fall design

A Harlem Prewar Apartment Stripped to Its Original State

The only thing that’s changed since 1971 in Lana Turner’s home is the number of hats (600), gloves (365), shoes (312), and books (too many to count).

The Dining Room/Library: It houses only a fraction of Turner’s books. “The greater part of my collection is in storage,” she says. Turner designed the bookcases in stages, with ample room on top to store a portion of her hat collection. Photo: Annie Schlechter
The Dining Room/Library: It houses only a fraction of Turner’s books. “The greater part of my collection is in storage,” she says. Turner designed the bookcases in stages, with ample room on top to store a portion of her hat collection. Photo: Annie Schlechter

Lana Turner, the real-estate broker, professional organizer, swing dancer, Bill Cunningham muse, and vintage-clothing collector, had a very specific idea of where she wanted to live when she started to look for an apartment in 1970. “I used to make the rounds to two different apartment buildings — this one and another on St. Nicholas Terrace — every three months to talk to the supers.” A year later, several apartments in her current prewar building on Convent Avenue were finally available; the one she took was the last she saw, and it was the light and the views of the Hudson River that won her over. “I remember the owner distinctly saying to me at the time, ‘What is a little girl like you going to do with all of that space?’ ”

One thing Turner was determined to do was strip the paint off all the original woodwork and the painted-over glass panes in the French doors and transoms. It took her three years, going room by room and listening to Aretha Franklin all the while, to complete the job. As her fashion collections grew, Turner had to figure out where to put everything. She hung white curtains along the walls of her back bedroom, essentially making each wall a closet. Hundreds of dresses hang from double sets of racks, along with boxes of jewelry and 312 pairs of shoes, each one bagged with a typed description. Her hats, 600 and counting, are stored in shiny hatboxes in the hallway and the library/dining room. And 365 pairs of gloves are neatly folded and organized by color and type in various boxes. “I could live in this apartment forever and never go out,” Turner says, “because everything I love is here.”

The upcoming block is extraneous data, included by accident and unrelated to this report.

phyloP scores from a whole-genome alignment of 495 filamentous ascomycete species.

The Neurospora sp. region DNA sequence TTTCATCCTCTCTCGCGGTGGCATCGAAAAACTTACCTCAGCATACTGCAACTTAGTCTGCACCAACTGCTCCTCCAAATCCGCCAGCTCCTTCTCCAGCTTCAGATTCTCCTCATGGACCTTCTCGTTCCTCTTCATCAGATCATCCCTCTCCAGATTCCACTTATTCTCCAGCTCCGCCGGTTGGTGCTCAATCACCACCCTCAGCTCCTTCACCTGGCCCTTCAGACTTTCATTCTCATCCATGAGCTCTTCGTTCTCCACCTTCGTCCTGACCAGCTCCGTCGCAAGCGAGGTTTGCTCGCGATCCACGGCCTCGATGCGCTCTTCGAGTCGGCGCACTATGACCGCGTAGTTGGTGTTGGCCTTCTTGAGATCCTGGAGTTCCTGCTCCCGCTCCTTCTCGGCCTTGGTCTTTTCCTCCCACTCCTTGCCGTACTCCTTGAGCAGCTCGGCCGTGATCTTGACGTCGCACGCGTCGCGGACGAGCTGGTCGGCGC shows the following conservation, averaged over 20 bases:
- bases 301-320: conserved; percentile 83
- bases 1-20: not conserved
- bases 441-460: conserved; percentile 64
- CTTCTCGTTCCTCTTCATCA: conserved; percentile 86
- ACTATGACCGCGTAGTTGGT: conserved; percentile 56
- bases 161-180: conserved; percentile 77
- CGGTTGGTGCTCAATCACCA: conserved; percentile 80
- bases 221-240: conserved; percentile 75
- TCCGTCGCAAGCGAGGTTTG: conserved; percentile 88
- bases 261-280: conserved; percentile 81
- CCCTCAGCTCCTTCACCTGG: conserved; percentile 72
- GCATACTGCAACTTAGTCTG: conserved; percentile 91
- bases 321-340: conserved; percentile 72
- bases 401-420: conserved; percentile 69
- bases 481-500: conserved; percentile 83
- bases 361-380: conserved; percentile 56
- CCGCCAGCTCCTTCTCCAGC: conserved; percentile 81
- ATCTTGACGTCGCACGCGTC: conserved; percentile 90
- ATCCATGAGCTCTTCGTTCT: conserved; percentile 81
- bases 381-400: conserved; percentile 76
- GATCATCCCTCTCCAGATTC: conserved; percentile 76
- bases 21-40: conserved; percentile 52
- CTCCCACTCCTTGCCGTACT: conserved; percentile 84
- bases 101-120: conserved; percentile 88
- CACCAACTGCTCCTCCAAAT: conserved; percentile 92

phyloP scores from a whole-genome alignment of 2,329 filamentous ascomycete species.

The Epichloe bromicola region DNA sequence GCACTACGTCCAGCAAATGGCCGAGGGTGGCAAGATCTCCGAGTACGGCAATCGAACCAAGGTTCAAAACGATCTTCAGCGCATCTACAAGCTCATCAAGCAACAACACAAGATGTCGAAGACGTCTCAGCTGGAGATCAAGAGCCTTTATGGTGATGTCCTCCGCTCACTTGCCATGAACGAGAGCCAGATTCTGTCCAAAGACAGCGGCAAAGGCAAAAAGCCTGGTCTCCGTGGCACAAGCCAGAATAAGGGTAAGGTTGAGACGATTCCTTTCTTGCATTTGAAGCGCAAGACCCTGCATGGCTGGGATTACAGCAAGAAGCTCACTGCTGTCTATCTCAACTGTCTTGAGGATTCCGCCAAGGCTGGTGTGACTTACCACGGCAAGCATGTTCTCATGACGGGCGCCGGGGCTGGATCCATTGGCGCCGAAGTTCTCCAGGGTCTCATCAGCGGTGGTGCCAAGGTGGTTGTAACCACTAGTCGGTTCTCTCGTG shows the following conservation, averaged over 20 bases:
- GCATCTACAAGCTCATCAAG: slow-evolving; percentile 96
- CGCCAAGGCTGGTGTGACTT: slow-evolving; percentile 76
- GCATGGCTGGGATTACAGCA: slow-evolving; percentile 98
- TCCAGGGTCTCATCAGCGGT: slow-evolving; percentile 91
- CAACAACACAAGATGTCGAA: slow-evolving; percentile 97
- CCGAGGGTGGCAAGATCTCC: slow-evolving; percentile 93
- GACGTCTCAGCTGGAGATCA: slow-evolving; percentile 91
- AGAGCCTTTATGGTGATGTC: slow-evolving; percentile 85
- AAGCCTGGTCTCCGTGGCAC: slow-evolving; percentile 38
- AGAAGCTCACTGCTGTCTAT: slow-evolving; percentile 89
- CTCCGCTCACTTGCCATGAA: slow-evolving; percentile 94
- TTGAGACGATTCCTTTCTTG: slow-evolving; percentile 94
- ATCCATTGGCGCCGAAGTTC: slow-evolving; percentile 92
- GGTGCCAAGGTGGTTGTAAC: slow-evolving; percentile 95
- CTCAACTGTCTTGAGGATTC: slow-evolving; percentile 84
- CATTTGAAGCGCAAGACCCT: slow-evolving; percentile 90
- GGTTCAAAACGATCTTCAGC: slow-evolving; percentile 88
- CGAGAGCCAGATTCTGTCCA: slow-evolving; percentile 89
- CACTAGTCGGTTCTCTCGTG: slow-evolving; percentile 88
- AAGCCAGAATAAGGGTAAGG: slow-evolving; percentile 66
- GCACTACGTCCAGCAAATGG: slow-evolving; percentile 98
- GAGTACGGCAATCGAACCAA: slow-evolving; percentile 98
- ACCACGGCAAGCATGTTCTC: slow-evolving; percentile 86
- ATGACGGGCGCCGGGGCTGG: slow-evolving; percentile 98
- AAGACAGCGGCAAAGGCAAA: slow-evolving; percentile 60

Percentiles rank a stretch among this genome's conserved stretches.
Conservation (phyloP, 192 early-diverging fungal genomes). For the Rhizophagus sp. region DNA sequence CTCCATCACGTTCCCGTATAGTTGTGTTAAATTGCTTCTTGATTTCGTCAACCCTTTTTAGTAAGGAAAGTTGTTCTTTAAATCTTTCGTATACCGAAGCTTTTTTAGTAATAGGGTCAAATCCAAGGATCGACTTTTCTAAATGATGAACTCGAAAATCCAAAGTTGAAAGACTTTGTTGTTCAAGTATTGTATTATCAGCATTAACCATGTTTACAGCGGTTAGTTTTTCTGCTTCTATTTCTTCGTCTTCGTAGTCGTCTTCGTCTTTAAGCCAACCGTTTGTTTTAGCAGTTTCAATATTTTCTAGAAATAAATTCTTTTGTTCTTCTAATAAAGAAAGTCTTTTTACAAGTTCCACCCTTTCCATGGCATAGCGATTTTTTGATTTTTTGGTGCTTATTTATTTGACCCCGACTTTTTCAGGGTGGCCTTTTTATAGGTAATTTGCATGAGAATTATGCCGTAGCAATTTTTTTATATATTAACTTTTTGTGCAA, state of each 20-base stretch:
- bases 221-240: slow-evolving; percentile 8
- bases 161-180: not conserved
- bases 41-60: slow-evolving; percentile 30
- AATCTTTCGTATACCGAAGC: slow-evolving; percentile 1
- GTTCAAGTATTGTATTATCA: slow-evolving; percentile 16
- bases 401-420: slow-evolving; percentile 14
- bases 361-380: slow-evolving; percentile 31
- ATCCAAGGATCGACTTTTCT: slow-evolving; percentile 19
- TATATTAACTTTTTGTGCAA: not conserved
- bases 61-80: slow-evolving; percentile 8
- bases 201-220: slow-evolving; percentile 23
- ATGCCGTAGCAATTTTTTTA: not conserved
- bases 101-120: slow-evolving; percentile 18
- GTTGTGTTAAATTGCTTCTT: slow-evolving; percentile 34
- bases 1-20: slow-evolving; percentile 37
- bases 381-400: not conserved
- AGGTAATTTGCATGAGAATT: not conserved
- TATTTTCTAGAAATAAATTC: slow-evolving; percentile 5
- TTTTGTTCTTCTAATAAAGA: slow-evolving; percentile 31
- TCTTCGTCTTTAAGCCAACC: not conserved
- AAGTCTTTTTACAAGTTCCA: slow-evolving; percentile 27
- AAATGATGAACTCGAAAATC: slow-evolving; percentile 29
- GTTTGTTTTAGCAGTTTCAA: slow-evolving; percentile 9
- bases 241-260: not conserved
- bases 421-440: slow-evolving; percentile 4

The Living Room: The two glass panels with etched figures of Chinese door guards leaning against the back wall came from a (now long-gone) Chinese restaurant on 46th Street. The circular Chinese rug was a gift from Turner’s friend Sharon Madison. Turner found the Chinese folding screen at a church sale, she re-covered the slipper chair she found on the street, and the armchair belonged to the actor Geoffrey Holder, whom Turner assisted at the end of his life. Photo: Annie Schlechter
The Back Room: Turner stores her vintage dresses, shoes, and accessories behind these curtains. Her Vintage-Clothing Collection: Turner’s organizational system is flawless; everything is labeled. Photos: Annie Schlechter.
The Back Room: Turner stores her vintage dresses, shoes, and accessories behind these curtains. Her Vintage-Clothing Collection: Turner’s organization... The Back Room: Turner stores her vintage dresses, shoes, and accessories behind these curtains. Her Vintage-Clothing Collection: Turner’s organizational system is flawless; everything is labeled. Photos: Annie Schlechter.
Tip of the Iceberg: A peek into some of the boxes of Turner’s evening bag collection. Photo: Annie Schlechter
The Living Room: A view from the living room toward the entrance hall with more hats in the shiny hat boxes. Photo: Annie Schlechter/Annie Schlechter 2018
The Kitchen: Above the sink, a framed portfolio print of Vases et Urnes by Pierre Bouillon. To the right is a Fluted Column print by Jacques Lamy. “He studied Classical and Renaissance style technique” Turner says of Lamy. “Time is ancient and yet present. The prints keep me mindful.” Photo: Annie Schlechter
The Bedroom: A simple peaceful room with the bed and a photo by Hollis A. King. Turner's Black Cocktail Parasol hat was made by Heidi Lee. The Hallway: The entrance to the bedroom at the end of the hall shows the original woodwork surrounding the doors and transoms. Photos: Annie Schlechter.
The Bedroom: A simple peaceful room with the bed and a photo by Hollis A. King. Turner's Black Cocktail Parasol hat was made by Heidi Lee. The Hallway... The Bedroom: A simple peaceful room with the bed and a photo by Hollis A. King. Turner's Black Cocktail Parasol hat was made by Heidi Lee. The Hallway: The entrance to the bedroom at the end of the hall shows the original woodwork surrounding the doors and transoms. Photos: Annie Schlechter.
Turner is a fabulous hip-hop and ballroom dancer and has the wardrobe for any occasion. Here, she is wearing a dress that was originally designed by Geoffrey Holder for his wife Carmen De Lavallade. When Turner inherited it, she deconstructed it to fit her. Photo: Annie Schlechter

*A version of this article appears in the September 3, 2018, issue of New York Magazine. Subscribe Now!

A Harlem Prewar Apartment Stripped to Its Original State